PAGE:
2007 statistics on officer deaths released
The casket of Philadelphia police Officer Sgt. Patrick McDonald, 30, is taken from Cathedral Basilica of Saints Peter and Paul after funeral services in Philadelphia, Tuesday, Sept. 30, 2008. McDonald was fatally shot as he chased a man on foot after a traffic stop last week. An officer responding to McDonald's distress call killed the gunman in a shootout a short time later. (AP Photo)
Provided by the Federal Bureau of Investigation
WASHINGTON, D.C. — The FBI reported today that 57 law enforcement officers were feloniously killed in the line of duty last year; 83 officers died in accidents while performing their official duties; and 59,201 officers suffered assaults while on duty. The 2007 edition of Law Enforcement Officers Killed and Assaulted released today provides comprehensive tabular data about these incidents and brief narratives describing the fatal felonious attacks.
The 57 felonious line-of-duty deaths took place during 51 separate incidents. The deaths occurred in 25 states and Puerto Rico. The number of officers feloniously killed in 2007 increased by nine compared with the 2006 figure (48 officers). A five-year comparison shows an increase of five line-of-duty deaths compared with data for 2003 (52 officers), and a decrease of four deaths compared with data for 1998 (61 officers).
Officer Profile: Among the officers who were feloniously killed, the average age was 37 years. The victim officers had served in law enforcement for an average of 10 years at the time of the fatal incidents. All of the slain officers were male; 47 officers were white.
Circumstances: Of the 57 officers feloniously killed, 16 of the slain officers were involved in arrest situations, 16 were ambushed, 11 were performing traffic stops, five were answering disturbance calls, and four were investigating suspicious persons or circumstances. Of the remaining five officers who were feloniously killed in the line of duty, three were in tactical situations (e.g., high-risk entry); one was performing investigative duties; and one had custody of a prisoner for transport.
Weapons: Offenders used firearms to kill 55 of the 57 victim officers. Of these 55 officers, 38 were slain with handguns, eight with rifles, and eight with shotguns. The type of firearm was not reported for one officer’s death. Two officers were killed with vehicles that were used as weapons.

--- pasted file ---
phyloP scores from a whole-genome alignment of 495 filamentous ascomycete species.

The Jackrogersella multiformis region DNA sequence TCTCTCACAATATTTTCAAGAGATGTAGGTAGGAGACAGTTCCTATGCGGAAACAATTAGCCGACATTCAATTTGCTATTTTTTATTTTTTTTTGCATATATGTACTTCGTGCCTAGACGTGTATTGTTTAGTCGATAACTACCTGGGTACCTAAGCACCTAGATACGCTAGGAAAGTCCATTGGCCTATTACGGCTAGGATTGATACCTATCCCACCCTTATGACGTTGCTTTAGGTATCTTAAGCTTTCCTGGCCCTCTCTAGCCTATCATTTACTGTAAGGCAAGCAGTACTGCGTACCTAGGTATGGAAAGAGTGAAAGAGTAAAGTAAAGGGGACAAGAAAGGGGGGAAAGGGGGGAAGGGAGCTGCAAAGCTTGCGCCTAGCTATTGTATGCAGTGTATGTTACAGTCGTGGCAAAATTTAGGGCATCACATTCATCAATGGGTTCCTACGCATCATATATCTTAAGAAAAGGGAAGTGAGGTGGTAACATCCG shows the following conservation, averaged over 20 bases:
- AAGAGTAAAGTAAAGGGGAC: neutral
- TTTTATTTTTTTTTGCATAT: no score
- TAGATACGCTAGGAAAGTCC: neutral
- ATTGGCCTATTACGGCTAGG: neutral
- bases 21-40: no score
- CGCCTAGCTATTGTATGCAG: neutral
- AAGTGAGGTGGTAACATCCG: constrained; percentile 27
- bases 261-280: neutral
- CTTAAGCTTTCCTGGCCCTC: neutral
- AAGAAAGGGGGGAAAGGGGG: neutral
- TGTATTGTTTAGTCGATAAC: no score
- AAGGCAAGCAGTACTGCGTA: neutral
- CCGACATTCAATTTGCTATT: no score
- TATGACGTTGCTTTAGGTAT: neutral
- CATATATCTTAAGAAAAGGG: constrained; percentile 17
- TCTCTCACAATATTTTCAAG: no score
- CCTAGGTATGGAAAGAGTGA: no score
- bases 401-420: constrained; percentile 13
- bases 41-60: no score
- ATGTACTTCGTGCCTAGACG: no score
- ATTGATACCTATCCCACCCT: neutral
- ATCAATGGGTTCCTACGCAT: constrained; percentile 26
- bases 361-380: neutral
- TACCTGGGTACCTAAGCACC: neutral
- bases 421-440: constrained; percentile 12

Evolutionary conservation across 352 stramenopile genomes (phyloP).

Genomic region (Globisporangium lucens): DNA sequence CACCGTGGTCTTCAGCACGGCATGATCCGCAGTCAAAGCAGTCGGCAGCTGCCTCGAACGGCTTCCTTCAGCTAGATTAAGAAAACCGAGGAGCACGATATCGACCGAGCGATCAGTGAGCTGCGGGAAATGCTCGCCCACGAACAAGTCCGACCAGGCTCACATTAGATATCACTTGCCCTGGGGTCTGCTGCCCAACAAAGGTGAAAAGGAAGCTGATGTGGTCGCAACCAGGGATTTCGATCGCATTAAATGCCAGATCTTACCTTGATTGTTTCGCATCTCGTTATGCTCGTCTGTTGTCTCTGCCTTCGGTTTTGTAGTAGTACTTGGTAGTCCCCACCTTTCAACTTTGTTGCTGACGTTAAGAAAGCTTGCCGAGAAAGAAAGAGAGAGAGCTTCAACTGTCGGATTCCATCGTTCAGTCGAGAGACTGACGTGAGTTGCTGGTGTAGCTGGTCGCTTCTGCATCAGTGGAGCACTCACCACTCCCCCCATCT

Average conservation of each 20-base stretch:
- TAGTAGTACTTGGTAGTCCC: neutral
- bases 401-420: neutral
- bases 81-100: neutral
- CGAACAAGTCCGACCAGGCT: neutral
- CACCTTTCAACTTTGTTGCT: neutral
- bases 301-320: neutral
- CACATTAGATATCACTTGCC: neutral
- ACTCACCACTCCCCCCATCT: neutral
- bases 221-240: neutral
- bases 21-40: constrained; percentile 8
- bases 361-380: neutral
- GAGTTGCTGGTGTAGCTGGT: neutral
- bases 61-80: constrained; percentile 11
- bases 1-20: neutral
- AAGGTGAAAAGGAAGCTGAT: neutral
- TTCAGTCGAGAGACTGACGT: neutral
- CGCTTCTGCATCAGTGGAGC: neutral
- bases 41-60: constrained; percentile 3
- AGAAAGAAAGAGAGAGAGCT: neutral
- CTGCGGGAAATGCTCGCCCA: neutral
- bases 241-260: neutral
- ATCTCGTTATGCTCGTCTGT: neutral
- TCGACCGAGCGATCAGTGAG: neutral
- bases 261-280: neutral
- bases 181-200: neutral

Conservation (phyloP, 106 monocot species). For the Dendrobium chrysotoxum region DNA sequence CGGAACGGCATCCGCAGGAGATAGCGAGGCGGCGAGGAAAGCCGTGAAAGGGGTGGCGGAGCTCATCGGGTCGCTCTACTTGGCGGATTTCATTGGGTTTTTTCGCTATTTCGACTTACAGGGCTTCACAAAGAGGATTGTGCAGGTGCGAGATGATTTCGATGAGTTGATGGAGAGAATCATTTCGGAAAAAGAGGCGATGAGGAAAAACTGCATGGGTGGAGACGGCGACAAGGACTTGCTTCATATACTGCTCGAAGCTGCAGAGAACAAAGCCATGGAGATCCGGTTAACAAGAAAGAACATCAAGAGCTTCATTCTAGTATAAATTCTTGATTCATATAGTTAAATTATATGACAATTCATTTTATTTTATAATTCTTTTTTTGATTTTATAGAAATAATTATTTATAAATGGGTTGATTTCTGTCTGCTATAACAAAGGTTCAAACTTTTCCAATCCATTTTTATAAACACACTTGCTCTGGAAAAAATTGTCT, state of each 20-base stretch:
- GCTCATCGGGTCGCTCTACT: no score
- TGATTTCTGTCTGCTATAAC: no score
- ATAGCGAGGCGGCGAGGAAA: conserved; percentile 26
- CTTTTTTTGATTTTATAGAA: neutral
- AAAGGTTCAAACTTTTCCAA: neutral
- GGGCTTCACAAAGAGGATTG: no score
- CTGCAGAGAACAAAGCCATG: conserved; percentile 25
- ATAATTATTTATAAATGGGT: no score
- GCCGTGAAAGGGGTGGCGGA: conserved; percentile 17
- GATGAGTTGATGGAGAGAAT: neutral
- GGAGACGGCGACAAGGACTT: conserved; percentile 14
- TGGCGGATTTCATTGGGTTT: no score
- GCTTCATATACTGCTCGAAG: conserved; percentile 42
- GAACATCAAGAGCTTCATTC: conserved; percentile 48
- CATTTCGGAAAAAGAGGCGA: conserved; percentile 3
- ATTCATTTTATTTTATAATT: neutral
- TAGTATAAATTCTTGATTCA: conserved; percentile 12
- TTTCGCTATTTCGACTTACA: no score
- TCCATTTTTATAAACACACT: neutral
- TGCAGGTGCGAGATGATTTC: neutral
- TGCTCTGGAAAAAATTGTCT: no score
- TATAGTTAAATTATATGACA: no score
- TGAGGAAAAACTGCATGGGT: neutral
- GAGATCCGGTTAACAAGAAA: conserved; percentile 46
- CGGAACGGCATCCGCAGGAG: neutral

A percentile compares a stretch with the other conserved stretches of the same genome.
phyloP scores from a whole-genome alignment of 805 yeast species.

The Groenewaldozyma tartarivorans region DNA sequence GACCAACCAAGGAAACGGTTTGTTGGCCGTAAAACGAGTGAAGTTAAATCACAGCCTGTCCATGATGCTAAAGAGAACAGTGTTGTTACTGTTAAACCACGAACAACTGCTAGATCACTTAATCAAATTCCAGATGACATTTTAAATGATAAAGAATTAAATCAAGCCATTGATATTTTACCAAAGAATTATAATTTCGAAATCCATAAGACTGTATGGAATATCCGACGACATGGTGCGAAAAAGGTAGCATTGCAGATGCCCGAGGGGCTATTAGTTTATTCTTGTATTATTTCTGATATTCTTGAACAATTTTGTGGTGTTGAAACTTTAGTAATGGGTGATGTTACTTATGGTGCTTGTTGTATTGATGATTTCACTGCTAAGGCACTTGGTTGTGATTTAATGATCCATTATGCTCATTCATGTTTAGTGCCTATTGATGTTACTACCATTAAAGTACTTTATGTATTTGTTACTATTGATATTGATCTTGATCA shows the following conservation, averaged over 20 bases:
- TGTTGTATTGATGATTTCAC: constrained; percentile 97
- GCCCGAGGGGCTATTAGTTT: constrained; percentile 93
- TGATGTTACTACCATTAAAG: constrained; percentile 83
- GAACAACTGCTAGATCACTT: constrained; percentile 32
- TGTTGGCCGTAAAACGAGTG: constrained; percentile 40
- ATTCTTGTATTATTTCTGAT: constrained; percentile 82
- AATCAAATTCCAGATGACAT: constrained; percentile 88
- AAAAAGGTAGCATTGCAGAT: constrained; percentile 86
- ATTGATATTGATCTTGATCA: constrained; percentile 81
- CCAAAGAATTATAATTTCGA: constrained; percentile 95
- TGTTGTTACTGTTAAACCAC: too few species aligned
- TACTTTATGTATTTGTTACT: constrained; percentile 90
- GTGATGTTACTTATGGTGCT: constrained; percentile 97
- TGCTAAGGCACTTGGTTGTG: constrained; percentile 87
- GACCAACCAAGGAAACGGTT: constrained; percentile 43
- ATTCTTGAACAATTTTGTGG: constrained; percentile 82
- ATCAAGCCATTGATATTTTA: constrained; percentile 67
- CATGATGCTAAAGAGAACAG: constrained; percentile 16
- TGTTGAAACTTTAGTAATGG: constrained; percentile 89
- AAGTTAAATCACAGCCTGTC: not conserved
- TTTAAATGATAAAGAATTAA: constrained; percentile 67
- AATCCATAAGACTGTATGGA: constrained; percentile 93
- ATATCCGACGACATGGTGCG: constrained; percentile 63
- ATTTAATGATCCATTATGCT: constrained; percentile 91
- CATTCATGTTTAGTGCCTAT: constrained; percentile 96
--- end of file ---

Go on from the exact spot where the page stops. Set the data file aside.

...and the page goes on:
Region: An analysis of the data by region showed that 31 of the felonious deaths occurred in the South, nine in the West, seven in the Northeast, and nine in the Midwest. One of the deaths took place in Puerto Rico.
Suspects: Law enforcnement agencies identified 62 alleged assailants in connection with the 57 felonious line-of-duty deaths. Fifty-eight of the assailants had prior criminal records, and 19 of them were under judicial supervision at the time of the felonious incidents.
Eighty-three law enforcement officers were killed in accidents while performing their duties in 2007. Automobile accidents claimed the highest number (49) of accidental line-of-duty deaths.
The Nation’s law enforcement agencies reported to the FBI’s Uniform Crime Reporting Program that 59,201 officers were assaulted while performing their duties. The largest percentage of victim officers (31.7 percent) were assaulted while responding to disturbance calls (family quarrels, bar fights, etc.). Assailants used personal weapons (hands, fists, feet, etc.) in 80.2 percent of the incidents, firearms in 3.7 percent of the incidents, and knives or other cutting instruments in 1.7 percent of the incidents. In 14.4 percent of the assaults, other types of weapons were used.
Law Enforcement Officers Killed and Assaulted, 2007, is available exclusively on the FBI’s Web site at www.fbi.gov/ucr/ucr.htm. Printed copies of this publication are no longer available.